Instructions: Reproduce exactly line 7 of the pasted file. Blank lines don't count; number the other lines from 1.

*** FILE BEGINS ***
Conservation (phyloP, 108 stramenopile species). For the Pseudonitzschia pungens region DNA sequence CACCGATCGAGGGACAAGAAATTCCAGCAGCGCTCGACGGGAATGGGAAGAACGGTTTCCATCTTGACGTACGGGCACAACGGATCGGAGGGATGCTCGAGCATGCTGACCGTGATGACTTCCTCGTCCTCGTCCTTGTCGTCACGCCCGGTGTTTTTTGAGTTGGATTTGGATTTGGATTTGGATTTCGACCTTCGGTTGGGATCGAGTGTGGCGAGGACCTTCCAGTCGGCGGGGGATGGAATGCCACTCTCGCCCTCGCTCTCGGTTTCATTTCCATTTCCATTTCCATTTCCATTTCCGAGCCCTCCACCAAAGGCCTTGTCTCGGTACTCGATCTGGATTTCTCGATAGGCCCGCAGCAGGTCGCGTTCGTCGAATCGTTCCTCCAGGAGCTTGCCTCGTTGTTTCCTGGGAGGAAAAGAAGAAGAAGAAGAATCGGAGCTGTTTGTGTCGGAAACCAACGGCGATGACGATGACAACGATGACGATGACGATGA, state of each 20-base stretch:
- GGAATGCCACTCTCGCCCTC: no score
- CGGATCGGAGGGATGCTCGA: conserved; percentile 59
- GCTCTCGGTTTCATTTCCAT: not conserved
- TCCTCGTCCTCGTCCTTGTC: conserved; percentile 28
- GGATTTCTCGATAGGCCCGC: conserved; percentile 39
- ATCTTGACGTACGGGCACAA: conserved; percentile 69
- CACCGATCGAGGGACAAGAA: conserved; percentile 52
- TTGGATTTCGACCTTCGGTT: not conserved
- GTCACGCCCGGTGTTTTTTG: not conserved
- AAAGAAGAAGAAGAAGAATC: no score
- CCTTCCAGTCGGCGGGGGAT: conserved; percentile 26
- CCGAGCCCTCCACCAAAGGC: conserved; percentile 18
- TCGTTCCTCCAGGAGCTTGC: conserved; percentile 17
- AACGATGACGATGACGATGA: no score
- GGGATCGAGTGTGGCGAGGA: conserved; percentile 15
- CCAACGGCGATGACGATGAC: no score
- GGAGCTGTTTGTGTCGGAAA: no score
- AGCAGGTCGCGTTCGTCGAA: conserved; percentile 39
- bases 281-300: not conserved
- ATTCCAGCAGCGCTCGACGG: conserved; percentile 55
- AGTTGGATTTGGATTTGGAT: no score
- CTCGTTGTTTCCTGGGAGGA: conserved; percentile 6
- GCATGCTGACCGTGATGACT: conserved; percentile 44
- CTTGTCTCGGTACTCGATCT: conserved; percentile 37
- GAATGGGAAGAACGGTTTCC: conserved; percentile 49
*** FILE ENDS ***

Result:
- ATCTTGACGTACGGGCACAA: conserved; percentile 69